Robert II DE STUTEVILLE
(-Aft 1138)
Erneberga FITZ BALDRIC
(-)
Osmund DE STUTEVILLE of Burton Agnes
(-Bef 1172)
Roger DE STUTEVILLE of Burton Agnes
(-)

 

Family Links

Spouses/Children:
Unknown

Roger DE STUTEVILLE of Burton Agnes

  • Married:

  General Notes:

compiler's 27 x great grandfather

  Research Notes:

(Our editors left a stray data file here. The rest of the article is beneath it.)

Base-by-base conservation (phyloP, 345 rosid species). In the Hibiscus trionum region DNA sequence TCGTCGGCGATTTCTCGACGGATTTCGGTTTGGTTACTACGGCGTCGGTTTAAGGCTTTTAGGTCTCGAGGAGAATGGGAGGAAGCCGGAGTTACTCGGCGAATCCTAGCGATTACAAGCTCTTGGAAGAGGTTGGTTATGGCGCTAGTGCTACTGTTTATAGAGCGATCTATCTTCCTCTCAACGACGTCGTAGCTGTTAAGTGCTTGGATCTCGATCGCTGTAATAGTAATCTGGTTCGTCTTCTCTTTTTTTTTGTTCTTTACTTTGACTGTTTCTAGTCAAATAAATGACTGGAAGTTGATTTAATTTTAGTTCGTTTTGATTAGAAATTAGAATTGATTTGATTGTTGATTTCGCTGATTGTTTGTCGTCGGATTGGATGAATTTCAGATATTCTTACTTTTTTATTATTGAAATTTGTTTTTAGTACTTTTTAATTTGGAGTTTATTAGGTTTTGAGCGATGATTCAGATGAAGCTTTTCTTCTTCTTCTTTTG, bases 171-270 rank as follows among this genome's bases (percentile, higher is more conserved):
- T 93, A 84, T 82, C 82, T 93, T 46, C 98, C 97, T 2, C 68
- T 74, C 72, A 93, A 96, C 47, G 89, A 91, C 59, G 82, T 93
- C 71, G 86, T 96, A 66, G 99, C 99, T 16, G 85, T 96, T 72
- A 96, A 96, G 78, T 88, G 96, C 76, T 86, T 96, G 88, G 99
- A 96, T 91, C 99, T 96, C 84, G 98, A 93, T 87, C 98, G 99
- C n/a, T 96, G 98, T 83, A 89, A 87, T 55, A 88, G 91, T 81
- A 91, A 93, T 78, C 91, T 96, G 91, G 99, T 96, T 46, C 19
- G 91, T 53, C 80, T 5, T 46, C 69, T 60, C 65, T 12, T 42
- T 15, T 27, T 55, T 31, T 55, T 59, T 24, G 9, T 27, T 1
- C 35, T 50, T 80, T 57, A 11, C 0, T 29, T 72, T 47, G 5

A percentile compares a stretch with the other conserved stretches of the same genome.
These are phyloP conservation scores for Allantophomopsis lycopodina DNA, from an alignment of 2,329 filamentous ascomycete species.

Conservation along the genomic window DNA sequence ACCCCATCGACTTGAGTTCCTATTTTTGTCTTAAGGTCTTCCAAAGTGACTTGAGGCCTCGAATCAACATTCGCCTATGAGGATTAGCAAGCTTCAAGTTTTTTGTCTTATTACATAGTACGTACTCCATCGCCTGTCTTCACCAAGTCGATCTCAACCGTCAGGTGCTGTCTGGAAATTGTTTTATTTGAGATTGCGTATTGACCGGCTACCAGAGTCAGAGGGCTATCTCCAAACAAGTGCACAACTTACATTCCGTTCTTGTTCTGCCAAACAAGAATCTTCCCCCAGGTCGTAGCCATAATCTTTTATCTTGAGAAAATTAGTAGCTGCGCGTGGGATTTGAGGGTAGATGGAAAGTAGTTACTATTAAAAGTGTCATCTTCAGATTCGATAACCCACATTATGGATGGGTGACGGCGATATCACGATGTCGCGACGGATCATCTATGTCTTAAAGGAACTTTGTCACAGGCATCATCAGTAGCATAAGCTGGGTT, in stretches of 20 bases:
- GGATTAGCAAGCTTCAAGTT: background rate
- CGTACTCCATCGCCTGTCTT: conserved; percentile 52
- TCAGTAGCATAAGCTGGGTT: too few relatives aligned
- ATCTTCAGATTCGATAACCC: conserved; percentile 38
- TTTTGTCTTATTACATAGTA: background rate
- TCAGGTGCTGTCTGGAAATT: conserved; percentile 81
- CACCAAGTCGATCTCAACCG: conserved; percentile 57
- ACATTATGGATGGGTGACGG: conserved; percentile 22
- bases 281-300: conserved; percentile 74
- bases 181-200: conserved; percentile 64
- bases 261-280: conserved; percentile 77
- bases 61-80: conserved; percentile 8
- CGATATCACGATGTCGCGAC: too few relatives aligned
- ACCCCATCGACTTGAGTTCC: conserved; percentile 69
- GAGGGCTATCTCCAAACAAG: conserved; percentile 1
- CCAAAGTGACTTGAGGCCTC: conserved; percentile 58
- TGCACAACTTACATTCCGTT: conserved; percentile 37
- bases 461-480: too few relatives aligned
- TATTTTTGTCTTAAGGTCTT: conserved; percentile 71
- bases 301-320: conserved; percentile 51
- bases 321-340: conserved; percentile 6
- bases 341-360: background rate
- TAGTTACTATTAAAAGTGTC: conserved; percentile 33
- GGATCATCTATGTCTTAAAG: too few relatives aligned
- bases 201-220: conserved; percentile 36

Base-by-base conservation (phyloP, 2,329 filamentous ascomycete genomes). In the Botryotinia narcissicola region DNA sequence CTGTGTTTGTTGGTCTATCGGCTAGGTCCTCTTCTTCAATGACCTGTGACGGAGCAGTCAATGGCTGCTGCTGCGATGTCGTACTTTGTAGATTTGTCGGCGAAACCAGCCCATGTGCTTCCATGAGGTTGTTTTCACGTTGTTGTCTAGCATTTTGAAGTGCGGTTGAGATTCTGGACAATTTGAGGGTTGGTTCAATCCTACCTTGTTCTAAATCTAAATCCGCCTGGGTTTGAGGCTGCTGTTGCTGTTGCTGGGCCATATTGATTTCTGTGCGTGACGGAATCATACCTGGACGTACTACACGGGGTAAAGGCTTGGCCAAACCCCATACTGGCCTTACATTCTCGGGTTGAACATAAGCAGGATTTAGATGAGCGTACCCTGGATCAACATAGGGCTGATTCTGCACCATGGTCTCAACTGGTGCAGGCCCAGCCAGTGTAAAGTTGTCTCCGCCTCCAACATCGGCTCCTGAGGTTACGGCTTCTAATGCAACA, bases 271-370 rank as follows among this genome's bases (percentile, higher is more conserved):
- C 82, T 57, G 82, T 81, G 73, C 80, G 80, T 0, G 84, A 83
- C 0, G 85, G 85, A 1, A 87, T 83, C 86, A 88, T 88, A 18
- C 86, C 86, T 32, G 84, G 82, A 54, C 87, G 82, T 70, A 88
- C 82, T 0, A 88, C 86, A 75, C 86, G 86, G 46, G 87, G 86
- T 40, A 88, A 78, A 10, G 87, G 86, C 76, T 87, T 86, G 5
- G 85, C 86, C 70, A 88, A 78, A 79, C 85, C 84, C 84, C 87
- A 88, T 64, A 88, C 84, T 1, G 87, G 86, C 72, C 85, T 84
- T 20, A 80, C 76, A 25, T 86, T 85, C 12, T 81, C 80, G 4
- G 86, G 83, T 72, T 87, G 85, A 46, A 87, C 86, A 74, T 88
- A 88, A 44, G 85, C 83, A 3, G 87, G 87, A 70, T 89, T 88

Sir Charles Clay (1885-1978), editor of the Stuteville deeds in the Early Yorkshire Charters series, identified Roger de Stuteville, sheriff of Northumberland, as the brother of ... Robert III de Stuteville restored by Stephen, making them both sons of Robert II de Stuteville, whom Henry I had disseised. It is certain that Robert had a brother named Roger: Robert III de Stuteville and 'his brother Roger' witnessed the king's charter for the weavers of York, which was place-dated at Pickering and which can probably be dated to the king's visit to Yorkshire in 1163. William, Roger and Geoffrey de Stuteville were entered together in the Liber Vitae of Durham as the brothers of Robert de Stuteville, who must be Robert III. Moreover, Roger de Stuteville's installation as sheriff of Northumberland at Easter 1170 coincided with that of Robert III de Stuteville as sheriff of Yorkshire. It has always been supposed, therefore, that the two men were brothers.